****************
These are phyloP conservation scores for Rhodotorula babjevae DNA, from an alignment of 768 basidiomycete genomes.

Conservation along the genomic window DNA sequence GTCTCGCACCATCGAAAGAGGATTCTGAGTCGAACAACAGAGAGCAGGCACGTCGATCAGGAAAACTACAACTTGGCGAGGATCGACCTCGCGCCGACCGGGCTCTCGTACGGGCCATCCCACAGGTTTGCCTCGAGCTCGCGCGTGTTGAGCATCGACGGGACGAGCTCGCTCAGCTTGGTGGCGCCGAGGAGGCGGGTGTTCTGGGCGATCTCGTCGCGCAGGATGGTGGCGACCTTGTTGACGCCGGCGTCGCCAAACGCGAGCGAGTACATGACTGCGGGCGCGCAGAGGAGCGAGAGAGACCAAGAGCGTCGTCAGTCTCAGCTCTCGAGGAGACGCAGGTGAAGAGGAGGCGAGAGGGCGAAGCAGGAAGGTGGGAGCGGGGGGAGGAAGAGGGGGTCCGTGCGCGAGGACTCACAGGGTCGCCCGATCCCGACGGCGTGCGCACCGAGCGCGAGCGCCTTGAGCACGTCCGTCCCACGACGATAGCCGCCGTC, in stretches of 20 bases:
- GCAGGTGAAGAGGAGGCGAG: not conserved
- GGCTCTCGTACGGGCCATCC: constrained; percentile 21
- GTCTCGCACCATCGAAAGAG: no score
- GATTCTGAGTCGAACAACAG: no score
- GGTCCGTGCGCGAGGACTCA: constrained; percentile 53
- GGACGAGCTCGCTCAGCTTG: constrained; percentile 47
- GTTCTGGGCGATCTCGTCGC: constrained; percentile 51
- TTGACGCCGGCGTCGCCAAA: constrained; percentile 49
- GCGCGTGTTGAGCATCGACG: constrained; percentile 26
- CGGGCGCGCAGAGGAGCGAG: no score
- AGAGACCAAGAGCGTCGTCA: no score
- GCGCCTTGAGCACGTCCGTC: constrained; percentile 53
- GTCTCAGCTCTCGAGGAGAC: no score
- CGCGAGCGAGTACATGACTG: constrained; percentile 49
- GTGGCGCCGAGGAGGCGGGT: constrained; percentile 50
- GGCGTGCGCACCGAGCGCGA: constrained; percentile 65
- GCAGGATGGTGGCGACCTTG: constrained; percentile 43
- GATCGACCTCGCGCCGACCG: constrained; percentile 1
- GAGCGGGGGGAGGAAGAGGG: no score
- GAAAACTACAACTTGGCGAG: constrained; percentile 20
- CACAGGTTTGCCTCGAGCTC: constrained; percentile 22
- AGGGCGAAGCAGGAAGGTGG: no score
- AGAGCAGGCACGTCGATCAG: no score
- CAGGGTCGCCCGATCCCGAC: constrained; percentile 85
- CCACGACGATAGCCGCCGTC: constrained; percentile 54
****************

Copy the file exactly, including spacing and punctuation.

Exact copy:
These are phyloP conservation scores for Rhodotorula babjevae DNA, from an alignment of 768 basidiomycete genomes.

Conservation along the genomic window DNA sequence GTCTCGCACCATCGAAAGAGGATTCTGAGTCGAACAACAGAGAGCAGGCACGTCGATCAGGAAAACTACAACTTGGCGAGGATCGACCTCGCGCCGACCGGGCTCTCGTACGGGCCATCCCACAGGTTTGCCTCGAGCTCGCGCGTGTTGAGCATCGACGGGACGAGCTCGCTCAGCTTGGTGGCGCCGAGGAGGCGGGTGTTCTGGGCGATCTCGTCGCGCAGGATGGTGGCGACCTTGTTGACGCCGGCGTCGCCAAACGCGAGCGAGTACATGACTGCGGGCGCGCAGAGGAGCGAGAGAGACCAAGAGCGTCGTCAGTCTCAGCTCTCGAGGAGACGCAGGTGAAGAGGAGGCGAGAGGGCGAAGCAGGAAGGTGGGAGCGGGGGGAGGAAGAGGGGGTCCGTGCGCGAGGACTCACAGGGTCGCCCGATCCCGACGGCGTGCGCACCGAGCGCGAGCGCCTTGAGCACGTCCGTCCCACGACGATAGCCGCCGTC, in stretches of 20 bases:
- GCAGGTGAAGAGGAGGCGAG: not conserved
- GGCTCTCGTACGGGCCATCC: constrained; percentile 21
- GTCTCGCACCATCGAAAGAG: no score
- GATTCTGAGTCGAACAACAG: no score
- GGTCCGTGCGCGAGGACTCA: constrained; percentile 53
- GGACGAGCTCGCTCAGCTTG: constrained; percentile 47
- GTTCTGGGCGATCTCGTCGC: constrained; percentile 51
- TTGACGCCGGCGTCGCCAAA: constrained; percentile 49
- GCGCGTGTTGAGCATCGACG: constrained; percentile 26
- CGGGCGCGCAGAGGAGCGAG: no score
- AGAGACCAAGAGCGTCGTCA: no score
- GCGCCTTGAGCACGTCCGTC: constrained; percentile 53
- GTCTCAGCTCTCGAGGAGAC: no score
- CGCGAGCGAGTACATGACTG: constrained; percentile 49
- GTGGCGCCGAGGAGGCGGGT: constrained; percentile 50
- GGCGTGCGCACCGAGCGCGA: constrained; percentile 65
- GCAGGATGGTGGCGACCTTG: constrained; percentile 43
- GATCGACCTCGCGCCGACCG: constrained; percentile 1
- GAGCGGGGGGAGGAAGAGGG: no score
- GAAAACTACAACTTGGCGAG: constrained; percentile 20
- CACAGGTTTGCCTCGAGCTC: constrained; percentile 22
- AGGGCGAAGCAGGAAGGTGG: no score
- AGAGCAGGCACGTCGATCAG: no score
- CAGGGTCGCCCGATCCCGAC: constrained; percentile 85
- CCACGACGATAGCCGCCGTC: constrained; percentile 54